The use of a control group would help define if the intervention itself was the agent of change. Comparing a group receiving an EAT intervention with other group-based activities or interactions with a different animal would be of value. Children involved in this study continued with other therapies they had been receiving for several years. Although it is possible that these influenced the results, it is unlikely as these therapies were consistent over a long period and did not report similar effects.
Even though this is a pilot study, it must be acknowledged that the data were collected from limited sources and is open to bias. It mostly relied on parent reports and interviews were not recorded; rather, data were extracted from clinical notes and reviewed by only one coder.
This study provides preliminary evidence that an EAT intervention may enhance some children’s occupational performance. Children’s and parents’ reports suggest interaction skills and volition may also be impacted. Overall, EAT was viewed positively by all participants which is a consistent trend in the literature.
The areas explored in this study marry with many of occupational therapy values and beliefs. This author is in agreement with Bracher (2000) who felt that occupational therapists have a lot to offer within this area and more evidence and education is required. In conclusion, this is an emerging area of practice in Ireland that could offer effective, transferable and long-lasting benefits using horse-related occupations to enhance an individual’s everyday functioning.
Participants’ COPM goals
|Participant 1||1. To participate in an activity that is of interest to their peers||2. To initiate putting on their clothes||3. To tolerate a small amount of water on their clothes|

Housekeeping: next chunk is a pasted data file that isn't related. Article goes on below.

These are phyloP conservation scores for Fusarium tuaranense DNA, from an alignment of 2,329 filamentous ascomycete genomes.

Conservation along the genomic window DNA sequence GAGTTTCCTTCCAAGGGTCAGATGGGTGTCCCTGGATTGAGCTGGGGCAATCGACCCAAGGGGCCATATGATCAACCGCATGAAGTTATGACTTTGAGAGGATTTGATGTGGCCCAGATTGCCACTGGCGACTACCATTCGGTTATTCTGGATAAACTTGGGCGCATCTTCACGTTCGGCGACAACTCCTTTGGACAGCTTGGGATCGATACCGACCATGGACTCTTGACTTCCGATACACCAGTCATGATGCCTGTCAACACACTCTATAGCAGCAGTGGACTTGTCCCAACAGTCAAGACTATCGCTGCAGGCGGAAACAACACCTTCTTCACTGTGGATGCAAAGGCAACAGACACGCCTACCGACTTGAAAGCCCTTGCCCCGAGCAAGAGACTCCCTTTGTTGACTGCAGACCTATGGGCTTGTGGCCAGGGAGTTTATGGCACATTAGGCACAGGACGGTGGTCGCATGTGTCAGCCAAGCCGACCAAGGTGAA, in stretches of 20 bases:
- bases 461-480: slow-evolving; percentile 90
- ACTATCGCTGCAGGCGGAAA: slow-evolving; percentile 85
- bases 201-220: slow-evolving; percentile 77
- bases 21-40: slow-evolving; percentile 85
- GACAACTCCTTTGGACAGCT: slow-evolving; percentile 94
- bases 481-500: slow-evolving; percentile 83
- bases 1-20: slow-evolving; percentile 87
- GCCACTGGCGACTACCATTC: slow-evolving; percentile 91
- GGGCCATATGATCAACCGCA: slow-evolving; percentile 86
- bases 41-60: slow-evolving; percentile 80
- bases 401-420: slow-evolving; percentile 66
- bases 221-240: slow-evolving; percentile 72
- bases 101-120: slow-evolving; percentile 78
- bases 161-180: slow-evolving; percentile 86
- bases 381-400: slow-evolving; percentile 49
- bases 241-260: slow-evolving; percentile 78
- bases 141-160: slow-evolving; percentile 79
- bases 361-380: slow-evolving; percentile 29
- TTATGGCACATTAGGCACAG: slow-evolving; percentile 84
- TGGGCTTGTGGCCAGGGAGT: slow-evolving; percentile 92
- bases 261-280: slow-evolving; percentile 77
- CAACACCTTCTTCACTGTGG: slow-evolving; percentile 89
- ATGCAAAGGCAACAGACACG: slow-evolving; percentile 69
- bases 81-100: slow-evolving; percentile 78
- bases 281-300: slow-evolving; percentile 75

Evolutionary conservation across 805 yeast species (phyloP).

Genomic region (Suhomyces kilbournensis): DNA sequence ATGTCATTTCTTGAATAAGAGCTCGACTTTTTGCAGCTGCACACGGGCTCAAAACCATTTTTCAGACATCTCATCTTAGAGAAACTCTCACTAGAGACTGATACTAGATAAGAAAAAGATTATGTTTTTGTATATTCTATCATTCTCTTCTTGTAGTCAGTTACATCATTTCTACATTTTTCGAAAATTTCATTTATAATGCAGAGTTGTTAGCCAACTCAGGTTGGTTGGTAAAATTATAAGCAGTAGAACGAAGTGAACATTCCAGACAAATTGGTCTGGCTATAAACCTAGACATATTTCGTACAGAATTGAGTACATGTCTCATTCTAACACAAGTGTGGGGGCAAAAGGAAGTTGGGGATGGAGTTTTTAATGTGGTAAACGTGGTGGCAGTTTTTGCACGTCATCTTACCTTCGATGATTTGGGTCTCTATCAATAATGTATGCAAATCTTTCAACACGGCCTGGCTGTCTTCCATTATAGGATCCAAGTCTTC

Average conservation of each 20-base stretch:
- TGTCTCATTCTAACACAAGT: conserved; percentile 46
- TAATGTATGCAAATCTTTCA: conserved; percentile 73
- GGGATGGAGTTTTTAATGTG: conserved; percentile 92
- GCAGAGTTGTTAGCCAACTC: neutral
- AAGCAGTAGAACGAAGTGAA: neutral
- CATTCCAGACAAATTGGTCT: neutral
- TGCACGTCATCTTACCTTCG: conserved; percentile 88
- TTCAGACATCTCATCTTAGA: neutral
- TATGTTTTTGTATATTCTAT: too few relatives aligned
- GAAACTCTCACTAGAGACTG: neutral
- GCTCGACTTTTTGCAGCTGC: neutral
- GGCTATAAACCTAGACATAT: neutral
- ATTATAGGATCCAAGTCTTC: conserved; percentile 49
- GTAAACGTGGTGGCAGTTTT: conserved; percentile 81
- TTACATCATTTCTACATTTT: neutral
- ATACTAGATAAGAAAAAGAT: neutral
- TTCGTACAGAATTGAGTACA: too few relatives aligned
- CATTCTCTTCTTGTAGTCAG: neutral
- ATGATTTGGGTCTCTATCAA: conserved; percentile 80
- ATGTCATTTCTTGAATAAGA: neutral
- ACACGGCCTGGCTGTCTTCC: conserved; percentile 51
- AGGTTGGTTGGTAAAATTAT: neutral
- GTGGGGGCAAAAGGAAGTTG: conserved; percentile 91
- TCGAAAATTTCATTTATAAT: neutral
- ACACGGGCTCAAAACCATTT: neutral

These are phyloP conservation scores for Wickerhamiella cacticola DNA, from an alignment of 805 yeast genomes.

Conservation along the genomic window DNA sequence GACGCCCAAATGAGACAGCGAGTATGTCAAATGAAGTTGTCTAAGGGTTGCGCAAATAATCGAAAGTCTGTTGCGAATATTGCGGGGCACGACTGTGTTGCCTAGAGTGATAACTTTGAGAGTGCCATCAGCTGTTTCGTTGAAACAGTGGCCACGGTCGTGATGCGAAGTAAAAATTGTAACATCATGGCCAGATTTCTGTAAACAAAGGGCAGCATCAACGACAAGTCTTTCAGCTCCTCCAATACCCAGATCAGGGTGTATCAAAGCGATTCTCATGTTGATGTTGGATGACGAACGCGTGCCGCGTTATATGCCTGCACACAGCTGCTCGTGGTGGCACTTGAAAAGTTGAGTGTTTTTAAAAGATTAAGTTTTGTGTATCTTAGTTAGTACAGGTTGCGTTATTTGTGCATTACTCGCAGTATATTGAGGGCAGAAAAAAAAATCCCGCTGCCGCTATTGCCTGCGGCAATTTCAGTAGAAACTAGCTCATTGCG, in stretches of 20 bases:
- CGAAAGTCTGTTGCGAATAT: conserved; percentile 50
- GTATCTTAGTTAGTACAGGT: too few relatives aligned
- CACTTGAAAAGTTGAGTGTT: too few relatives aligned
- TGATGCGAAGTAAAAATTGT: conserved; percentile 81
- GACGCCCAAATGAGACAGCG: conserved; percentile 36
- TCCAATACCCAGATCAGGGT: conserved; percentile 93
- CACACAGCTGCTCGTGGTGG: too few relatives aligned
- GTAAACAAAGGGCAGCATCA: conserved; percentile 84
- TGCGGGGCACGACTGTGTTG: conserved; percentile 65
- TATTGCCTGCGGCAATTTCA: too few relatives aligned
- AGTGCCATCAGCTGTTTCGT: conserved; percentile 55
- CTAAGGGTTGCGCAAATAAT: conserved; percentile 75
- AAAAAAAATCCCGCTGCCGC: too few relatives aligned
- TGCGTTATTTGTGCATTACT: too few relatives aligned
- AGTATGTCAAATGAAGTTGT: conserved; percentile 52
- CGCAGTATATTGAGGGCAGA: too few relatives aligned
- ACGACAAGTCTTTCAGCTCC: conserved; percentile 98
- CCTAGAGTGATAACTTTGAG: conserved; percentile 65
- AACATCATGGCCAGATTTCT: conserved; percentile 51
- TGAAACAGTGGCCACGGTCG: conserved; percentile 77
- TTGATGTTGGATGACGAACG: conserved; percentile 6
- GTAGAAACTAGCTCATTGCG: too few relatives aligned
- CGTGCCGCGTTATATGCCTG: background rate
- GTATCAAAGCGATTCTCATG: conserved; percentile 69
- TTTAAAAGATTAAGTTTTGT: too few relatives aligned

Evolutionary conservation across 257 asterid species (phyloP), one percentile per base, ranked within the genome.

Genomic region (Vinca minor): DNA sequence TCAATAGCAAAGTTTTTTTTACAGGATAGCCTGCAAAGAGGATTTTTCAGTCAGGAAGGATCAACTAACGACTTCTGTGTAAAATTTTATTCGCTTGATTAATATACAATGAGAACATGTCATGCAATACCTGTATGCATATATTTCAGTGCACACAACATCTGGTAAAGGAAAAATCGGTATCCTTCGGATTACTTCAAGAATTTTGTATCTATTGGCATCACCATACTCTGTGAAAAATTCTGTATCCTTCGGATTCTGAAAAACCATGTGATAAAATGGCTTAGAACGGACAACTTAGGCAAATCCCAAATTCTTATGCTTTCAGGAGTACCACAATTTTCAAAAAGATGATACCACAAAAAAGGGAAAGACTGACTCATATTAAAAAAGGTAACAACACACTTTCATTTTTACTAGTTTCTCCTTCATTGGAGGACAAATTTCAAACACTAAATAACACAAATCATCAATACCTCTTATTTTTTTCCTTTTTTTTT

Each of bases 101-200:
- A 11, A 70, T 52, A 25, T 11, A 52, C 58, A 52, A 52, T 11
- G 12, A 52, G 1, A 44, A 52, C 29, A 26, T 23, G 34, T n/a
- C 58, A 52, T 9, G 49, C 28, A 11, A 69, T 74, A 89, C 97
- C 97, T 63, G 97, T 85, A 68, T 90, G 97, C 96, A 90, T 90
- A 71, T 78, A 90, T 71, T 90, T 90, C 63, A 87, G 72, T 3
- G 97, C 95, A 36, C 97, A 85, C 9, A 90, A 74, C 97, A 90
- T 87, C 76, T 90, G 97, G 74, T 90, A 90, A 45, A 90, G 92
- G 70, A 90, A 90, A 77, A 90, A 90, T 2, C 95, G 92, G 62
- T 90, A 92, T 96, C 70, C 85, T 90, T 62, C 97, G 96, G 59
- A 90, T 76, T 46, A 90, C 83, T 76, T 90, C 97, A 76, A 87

|Participant 2||1. To listen and respond to instructions consistently with a maximum of two verbal prompts||2. To attend to their reading/homework for more than 5 min||3. To demonstrate an increased awareness of responsibilities (e.g. cleaning up after themselves)|
|Participant 3||1. To demonstrate an understanding of boundaries with others (e.g. to respect others’ personal space)||2. To react appropriately and immediately to instructions related to safety (e.g. move away from the horse’s rear)||3. To tolerate dirt on their hands appropriately (e.g. when working with the horses) and only need to wash them once after being dirty|
|Participant 4||1. To complete their homework in 30-40 minutes three of four days per week with adult support||2. To complete 15-20 min of their homework independently||3. To listen and respond to instructions eight of ten times with no additional prompting||4. To demonstrate increased confidence in activities that challenged their balance (e.g. transferring to and from the bath)||5. To dress themselves with increased speed (e.g. from 20 to 15 min)|
|Participant 5||1. To initiate appropriate interaction with their peers||2. To manipulate shapes to fit into a shape sorter with minimal adult prompting||3. To engage in a colouring activity consistently for 10 min||4. To organise objects in space to enable them to carry, transport and relocate them accurately (e.g. when setting up for dinner)|
|Participant 6||1. To orientate their clothes correctly four of five times with verbal prompting||2. To demonstrate increased safety awareness||3. To sit/lie while listening to a preferred story for 10-15 min|
COPM Change in performance and satisfaction
|Participant ID||Change in performance
|Change in performance
|Change in satisfaction
|Change in satisfaction
An * denotes a clinically significant change greater than or equal to 2
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This project would not have been possible without the help of the participants and support of staff, particularly Audrey Darby. The authors would like to offer a special thanks to all those who provided valuable advice and encouragement.